Early Accounts of Cannibalism

By on April 2, 2012

“We cannot tell you how many have been slain. Hundreds of wretched human beings have been sent to their account, with all their sins upon their heads. Dead bodies were thrown upon the beach at Vewa, having drifted from Bau, where they were thrown into the sea, there being too many at Bau to be eaten. Bau literally stank for many days, human flesh having been cooked in every hut and the entrails having been thrown outside as food for pigs, or left to putrefy in the sun.

“The Somosomo people were fed with human flesh during their stay at Bau, they being on a visit at the time. Some of the chiefs of other tribes, when bringing their food, carried a cooked human being on one shoulder and a pig on the other; but they always preferred the “long pig,” as they call a man, when baked. One woman who had been clubbed was left upon the beach in front of our house at Vewa. The poor creature’s head was smashed to pieces and the body quite naked. Whether it was done by the heathen to insult us, or not, we do not know.

“One Christian man was clubbed at Rewa, and part of his body was eaten by the Vewa heathen and his bones then thrown near our door. My lad gathered them up and buried them, and afterwards learned that they were the bones of one of his friends. After Rewa was destroyed, heaps of dead bodies lay in all directions; their bones still lie bleaching in the sun.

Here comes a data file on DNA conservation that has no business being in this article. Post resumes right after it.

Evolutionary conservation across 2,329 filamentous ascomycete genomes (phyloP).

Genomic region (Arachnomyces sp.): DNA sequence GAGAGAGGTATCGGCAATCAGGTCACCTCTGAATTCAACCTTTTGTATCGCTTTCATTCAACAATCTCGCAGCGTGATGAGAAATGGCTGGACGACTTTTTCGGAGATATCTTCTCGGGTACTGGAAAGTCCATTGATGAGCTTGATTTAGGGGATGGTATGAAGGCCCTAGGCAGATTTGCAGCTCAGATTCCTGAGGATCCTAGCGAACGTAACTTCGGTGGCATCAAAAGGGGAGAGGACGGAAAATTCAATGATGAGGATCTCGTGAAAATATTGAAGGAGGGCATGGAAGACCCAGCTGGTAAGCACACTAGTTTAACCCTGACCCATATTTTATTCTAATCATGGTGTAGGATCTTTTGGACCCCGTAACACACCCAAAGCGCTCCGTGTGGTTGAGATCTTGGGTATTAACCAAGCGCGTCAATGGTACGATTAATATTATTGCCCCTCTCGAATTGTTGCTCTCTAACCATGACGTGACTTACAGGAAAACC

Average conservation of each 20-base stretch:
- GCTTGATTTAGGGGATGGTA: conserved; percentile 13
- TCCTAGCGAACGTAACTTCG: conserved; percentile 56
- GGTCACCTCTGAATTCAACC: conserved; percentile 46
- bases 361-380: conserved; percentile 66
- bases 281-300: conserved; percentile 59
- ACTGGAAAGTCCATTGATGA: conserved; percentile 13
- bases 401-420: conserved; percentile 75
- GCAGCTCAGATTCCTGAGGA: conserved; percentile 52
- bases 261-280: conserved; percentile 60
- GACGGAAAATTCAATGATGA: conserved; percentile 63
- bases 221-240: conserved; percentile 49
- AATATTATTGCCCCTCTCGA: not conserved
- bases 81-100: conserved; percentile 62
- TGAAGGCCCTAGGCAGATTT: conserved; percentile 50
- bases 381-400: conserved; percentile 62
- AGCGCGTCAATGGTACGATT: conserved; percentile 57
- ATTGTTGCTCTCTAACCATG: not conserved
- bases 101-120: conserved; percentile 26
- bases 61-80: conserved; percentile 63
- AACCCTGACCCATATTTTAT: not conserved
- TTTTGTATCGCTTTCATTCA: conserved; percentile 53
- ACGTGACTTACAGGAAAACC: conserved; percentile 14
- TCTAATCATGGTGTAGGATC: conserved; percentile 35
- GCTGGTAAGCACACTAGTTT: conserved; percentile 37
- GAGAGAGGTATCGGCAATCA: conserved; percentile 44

“We do not, and we cannot tell you all that we know of Feegeean cruelty and crime. Every fresh act seems to rise above the last. A chief at Rakeraki had a box in which he kept human flesh. Legs and arms were salted for him and thus preserved in this box. If he saw anyone, even if of his friends, who was fatter that the rest, he had him – or her – killed at once, and part roasted and part preserved. His people declared that he eats human flesh every day.

“At Bau, the people preserve human flesh and chew it as some chew tobacco. They carry it about with them, and use it in the same way as tobacco. I heard of an instance of cruelty the other day that surpasses everything I have before heard of the kind. A canoe was wrecked near Natawar, and many of the occupants succeeded in swimming ashore. They were taken by the Natawar people and ovens were at once prepared in which to roast them. The poor wretches were bound ready for the ovens and their enemies were waiting anxiously to devour them. They did not club them, lest any of their blood should be lost. Some, however could not wait until the ovens were sufficiently heated, but pulled the ears off the wretched creatures and ate them raw.

“When the ovens were ready, they cut their victims up very carefully, placing dishes under every part to catch the blood. If a drop fell, they licked it up off the ground with the greatest greediness. While the poor wretches were being cut in pieces, they pleaded hard for life; but all was of no avail: all were devoured.”
– Rev. John Watsford, Ono, Fiji, November 6, 1846

“The Fijians loved human flesh for its own sake, and did not merely eat a slain enemy out of revenge. Probably the absence of any animal they could eat gave rise to the custom…”